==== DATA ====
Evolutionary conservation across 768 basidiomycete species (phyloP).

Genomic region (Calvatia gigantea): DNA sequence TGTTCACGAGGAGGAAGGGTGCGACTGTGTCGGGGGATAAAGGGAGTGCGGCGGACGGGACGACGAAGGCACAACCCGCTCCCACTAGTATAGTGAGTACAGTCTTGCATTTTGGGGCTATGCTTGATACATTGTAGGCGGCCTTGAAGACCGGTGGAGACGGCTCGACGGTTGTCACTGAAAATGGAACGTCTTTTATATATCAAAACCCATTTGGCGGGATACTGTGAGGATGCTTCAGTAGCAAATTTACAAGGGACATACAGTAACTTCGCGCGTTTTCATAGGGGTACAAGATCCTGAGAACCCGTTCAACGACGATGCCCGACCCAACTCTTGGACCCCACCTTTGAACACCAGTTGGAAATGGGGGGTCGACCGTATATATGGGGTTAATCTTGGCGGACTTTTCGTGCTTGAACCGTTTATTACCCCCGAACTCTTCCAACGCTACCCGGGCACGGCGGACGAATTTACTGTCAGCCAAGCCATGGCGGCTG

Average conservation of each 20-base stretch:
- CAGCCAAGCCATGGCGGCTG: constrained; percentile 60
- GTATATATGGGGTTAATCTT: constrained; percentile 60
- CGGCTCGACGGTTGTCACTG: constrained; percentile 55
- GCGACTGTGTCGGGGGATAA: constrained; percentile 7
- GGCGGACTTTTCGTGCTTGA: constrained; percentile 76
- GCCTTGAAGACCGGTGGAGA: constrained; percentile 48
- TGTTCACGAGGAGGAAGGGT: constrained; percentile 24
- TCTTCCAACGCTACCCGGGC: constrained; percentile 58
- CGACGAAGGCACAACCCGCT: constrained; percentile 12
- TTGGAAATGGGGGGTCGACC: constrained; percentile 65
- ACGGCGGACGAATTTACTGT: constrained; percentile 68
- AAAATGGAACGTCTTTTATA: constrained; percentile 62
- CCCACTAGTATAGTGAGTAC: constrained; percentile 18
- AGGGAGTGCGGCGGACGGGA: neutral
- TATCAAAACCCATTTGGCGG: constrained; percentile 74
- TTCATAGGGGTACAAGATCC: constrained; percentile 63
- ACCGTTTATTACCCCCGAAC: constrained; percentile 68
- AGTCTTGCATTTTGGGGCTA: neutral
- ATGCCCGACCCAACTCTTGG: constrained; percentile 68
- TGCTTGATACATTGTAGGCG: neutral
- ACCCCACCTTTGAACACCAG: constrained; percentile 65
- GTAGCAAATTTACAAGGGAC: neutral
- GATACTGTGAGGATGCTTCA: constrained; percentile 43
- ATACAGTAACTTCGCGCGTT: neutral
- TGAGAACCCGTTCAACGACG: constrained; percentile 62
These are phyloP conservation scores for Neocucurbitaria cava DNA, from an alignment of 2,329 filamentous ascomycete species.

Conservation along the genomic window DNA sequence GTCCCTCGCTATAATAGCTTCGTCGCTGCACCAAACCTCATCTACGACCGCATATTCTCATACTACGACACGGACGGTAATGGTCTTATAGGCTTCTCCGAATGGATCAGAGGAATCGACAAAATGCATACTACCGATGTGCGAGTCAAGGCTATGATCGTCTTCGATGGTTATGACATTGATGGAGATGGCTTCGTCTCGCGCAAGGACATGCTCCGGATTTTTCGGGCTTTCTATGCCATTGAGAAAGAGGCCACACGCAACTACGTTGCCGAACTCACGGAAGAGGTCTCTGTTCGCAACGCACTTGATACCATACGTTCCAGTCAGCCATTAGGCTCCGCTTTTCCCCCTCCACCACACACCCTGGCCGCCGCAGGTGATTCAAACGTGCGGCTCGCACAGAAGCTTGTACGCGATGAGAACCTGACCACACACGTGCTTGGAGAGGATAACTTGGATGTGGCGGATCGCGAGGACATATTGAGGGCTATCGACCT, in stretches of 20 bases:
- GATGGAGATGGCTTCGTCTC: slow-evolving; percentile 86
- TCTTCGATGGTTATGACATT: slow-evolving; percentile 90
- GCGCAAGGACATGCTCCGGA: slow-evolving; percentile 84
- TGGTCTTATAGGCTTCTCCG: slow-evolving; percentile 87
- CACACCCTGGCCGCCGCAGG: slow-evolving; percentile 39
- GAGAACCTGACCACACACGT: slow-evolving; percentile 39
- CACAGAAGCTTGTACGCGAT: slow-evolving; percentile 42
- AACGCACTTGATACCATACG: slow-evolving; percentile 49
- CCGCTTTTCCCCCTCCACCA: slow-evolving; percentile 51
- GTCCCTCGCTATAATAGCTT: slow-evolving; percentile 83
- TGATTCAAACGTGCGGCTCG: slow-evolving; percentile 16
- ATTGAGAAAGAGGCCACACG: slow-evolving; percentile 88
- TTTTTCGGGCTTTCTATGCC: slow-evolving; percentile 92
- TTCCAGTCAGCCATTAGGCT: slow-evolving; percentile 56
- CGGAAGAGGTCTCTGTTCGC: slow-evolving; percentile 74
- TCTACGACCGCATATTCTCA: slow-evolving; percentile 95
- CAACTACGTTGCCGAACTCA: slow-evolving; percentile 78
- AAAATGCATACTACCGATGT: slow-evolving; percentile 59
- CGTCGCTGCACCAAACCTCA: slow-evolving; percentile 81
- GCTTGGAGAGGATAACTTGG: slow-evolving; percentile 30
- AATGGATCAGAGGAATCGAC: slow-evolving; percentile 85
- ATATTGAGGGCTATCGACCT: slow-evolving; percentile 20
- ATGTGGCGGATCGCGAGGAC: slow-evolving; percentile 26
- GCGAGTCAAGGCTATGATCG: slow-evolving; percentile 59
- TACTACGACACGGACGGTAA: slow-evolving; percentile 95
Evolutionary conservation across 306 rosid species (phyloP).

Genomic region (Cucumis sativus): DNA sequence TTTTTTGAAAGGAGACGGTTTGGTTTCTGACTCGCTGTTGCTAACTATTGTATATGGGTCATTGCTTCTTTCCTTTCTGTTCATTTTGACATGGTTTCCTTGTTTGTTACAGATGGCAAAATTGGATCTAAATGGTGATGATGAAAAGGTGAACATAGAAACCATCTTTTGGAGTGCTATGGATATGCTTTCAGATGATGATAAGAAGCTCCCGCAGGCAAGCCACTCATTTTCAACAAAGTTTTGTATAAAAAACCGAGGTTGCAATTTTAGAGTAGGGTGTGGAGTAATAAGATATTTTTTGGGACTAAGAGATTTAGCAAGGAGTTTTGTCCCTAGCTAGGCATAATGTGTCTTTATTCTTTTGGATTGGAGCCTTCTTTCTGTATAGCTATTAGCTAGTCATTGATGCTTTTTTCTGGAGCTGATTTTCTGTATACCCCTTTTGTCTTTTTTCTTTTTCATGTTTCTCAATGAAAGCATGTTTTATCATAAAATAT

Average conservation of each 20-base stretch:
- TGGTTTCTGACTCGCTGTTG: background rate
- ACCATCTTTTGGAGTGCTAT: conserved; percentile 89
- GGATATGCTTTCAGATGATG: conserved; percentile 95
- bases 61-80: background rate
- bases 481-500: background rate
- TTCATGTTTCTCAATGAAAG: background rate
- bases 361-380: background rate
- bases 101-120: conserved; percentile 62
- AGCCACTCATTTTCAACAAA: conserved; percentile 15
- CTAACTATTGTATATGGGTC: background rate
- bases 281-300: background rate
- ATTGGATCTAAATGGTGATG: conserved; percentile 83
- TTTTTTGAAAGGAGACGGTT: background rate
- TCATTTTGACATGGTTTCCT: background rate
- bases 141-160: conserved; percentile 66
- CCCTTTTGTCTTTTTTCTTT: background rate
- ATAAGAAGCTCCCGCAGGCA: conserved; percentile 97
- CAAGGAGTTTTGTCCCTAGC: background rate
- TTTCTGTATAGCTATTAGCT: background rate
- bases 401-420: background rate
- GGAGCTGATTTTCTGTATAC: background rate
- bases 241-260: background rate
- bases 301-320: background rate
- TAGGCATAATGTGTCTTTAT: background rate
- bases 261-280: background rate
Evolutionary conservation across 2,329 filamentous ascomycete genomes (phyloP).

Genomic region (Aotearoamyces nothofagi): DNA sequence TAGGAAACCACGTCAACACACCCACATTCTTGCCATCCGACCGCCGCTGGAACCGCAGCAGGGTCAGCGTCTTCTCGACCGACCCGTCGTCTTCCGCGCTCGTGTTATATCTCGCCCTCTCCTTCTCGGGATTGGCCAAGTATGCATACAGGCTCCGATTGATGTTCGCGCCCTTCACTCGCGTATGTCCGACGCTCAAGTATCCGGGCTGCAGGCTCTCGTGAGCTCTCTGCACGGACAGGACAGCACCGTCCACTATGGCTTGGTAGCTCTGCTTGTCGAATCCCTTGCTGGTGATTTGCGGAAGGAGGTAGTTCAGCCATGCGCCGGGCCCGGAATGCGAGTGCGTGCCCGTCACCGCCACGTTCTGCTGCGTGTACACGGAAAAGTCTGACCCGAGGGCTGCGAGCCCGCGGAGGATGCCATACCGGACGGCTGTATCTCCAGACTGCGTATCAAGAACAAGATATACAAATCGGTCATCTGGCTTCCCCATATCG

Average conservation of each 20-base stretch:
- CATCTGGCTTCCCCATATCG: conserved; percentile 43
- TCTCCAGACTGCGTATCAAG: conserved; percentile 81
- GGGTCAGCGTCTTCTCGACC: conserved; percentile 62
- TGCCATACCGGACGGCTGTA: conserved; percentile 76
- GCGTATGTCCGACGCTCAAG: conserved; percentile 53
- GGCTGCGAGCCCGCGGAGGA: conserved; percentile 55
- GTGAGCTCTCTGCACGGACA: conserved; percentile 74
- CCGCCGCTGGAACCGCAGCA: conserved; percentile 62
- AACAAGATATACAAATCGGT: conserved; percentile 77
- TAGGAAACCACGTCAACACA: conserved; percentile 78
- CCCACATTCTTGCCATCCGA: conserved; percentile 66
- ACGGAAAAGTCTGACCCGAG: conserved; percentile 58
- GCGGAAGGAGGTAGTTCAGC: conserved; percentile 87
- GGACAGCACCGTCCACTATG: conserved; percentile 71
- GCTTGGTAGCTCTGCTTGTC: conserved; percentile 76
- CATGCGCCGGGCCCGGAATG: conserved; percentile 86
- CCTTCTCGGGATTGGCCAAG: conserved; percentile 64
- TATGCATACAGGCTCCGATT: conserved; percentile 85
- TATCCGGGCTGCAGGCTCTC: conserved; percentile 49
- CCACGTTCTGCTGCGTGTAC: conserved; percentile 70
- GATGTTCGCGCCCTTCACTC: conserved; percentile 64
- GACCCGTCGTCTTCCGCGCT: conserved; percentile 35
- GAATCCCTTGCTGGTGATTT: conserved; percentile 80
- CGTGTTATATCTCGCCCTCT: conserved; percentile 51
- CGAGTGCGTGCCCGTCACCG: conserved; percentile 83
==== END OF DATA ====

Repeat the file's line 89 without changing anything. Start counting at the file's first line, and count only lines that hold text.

- GGGTCAGCGTCTTCTCGACC: conserved; percentile 62